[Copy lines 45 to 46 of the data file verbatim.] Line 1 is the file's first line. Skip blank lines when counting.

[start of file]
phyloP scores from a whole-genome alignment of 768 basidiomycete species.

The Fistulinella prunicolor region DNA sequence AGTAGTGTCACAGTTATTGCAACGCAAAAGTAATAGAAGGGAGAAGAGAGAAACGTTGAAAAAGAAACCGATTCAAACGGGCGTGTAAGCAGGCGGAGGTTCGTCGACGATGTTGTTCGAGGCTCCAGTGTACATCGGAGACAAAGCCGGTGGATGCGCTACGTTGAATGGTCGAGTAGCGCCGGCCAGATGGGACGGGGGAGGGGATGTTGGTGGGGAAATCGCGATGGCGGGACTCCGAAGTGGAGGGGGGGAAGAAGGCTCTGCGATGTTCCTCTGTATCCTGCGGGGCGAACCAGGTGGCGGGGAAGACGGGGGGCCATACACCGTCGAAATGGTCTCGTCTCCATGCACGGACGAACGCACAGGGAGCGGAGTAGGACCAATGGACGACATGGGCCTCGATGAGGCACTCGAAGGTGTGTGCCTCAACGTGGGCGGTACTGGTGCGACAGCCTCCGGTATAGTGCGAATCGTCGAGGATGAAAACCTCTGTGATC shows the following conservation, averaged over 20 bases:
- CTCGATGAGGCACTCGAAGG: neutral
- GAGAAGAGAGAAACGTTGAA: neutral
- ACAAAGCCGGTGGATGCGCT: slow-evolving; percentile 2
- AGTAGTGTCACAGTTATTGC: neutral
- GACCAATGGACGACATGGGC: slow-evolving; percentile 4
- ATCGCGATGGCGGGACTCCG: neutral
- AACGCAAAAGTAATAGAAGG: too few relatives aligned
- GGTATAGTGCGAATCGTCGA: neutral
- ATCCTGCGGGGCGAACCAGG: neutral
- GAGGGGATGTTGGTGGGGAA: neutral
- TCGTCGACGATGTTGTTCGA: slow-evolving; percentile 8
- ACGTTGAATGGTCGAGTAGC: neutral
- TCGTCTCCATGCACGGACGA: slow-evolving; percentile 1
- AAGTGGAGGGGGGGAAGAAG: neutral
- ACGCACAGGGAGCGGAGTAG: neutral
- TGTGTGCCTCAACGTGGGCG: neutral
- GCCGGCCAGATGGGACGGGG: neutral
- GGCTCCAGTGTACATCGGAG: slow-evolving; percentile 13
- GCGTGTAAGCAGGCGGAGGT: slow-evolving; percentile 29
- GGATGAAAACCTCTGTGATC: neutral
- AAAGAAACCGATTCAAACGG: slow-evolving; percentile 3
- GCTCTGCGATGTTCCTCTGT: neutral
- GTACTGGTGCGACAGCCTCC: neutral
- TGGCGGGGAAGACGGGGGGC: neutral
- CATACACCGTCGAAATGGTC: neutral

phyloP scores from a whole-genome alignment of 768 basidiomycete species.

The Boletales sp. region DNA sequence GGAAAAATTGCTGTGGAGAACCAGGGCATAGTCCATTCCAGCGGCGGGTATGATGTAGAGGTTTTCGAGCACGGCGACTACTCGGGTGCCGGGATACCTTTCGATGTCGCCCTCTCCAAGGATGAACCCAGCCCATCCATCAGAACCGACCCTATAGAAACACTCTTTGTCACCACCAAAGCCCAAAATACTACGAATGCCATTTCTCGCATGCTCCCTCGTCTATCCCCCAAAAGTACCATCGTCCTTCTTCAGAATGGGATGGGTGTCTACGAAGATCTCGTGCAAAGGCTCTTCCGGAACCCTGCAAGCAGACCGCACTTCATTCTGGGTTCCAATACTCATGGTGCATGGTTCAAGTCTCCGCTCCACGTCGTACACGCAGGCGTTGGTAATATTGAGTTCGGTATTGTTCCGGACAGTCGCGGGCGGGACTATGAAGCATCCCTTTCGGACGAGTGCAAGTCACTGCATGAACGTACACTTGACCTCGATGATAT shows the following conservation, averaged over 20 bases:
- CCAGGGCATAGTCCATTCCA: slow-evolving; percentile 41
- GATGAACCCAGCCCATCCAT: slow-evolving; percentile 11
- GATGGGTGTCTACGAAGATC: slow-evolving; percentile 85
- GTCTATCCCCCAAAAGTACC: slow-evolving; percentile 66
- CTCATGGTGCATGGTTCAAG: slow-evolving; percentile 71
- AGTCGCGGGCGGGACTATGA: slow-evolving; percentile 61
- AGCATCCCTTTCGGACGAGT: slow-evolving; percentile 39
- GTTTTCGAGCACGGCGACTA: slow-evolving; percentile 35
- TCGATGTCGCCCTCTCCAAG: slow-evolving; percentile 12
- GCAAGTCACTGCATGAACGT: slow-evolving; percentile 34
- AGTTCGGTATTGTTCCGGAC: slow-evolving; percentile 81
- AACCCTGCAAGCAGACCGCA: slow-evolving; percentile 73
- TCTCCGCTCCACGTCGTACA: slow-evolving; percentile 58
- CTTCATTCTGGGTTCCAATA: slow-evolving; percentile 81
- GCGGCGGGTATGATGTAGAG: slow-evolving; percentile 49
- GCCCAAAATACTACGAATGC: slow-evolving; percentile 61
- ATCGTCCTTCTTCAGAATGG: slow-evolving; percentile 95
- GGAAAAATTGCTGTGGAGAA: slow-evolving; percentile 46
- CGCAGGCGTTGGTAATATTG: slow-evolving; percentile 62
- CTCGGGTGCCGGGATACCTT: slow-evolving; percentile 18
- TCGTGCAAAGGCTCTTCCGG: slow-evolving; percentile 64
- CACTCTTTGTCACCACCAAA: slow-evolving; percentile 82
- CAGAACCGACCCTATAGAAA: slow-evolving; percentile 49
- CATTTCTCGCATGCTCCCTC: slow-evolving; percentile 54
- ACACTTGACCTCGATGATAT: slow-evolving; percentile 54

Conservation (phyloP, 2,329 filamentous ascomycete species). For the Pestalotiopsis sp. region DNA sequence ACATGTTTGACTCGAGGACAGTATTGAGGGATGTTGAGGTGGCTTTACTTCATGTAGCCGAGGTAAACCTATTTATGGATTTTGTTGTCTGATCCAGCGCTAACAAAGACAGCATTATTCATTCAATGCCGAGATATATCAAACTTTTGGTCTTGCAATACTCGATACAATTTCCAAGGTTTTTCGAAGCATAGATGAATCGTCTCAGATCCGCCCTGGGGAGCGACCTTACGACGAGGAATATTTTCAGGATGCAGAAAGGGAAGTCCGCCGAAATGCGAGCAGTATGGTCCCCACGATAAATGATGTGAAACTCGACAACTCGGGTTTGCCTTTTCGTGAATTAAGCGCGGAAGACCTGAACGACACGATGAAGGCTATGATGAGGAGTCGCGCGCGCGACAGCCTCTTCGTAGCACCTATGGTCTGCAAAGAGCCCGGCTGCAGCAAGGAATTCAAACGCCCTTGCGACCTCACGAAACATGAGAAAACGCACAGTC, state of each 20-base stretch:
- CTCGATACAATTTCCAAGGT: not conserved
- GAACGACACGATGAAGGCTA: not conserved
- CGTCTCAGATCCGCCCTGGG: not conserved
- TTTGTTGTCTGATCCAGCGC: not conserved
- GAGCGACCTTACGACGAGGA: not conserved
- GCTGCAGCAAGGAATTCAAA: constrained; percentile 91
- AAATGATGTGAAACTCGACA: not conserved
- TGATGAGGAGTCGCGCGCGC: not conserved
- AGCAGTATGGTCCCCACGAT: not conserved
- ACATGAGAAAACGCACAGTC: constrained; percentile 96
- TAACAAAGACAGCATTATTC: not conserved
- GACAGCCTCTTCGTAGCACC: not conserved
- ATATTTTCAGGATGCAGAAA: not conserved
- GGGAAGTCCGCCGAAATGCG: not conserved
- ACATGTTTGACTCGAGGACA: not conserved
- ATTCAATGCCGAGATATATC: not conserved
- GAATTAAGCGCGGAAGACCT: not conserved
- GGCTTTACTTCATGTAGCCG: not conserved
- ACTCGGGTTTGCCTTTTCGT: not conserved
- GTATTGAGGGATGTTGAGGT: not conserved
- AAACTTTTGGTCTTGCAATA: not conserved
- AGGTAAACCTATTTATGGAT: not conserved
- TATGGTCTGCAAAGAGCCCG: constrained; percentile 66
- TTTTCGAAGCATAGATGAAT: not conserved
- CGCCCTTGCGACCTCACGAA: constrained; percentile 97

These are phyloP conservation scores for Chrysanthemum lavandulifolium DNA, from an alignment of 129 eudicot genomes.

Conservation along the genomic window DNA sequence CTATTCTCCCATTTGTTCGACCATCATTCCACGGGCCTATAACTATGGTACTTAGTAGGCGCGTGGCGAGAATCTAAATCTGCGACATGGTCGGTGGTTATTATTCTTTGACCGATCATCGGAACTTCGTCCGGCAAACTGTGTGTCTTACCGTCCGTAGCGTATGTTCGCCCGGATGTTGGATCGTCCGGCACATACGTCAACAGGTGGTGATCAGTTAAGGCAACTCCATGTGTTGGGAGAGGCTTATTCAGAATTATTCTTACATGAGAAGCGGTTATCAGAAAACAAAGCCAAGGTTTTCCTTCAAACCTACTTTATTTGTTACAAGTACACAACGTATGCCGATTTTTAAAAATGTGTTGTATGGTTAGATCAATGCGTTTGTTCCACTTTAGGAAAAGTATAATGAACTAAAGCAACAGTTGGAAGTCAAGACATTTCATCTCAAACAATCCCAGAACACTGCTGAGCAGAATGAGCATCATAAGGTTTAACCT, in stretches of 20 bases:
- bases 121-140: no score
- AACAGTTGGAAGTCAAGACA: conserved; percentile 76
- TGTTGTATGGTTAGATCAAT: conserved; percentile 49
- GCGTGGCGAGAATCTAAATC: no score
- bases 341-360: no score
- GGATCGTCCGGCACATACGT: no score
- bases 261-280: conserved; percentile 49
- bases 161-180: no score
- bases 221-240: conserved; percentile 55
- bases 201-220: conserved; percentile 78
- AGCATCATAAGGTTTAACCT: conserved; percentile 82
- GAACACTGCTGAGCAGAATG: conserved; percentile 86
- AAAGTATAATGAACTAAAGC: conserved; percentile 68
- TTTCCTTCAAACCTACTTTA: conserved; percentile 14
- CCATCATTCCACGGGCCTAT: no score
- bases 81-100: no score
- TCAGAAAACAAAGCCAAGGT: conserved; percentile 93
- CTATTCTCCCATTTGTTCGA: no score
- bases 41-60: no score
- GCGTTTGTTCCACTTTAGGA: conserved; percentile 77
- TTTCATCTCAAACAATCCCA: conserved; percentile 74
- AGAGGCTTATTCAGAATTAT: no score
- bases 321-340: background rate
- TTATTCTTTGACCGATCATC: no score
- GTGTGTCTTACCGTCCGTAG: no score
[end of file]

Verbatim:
- GCCCAAAATACTACGAATGC: slow-evolving; percentile 61
- ATCGTCCTTCTTCAGAATGG: slow-evolving; percentile 95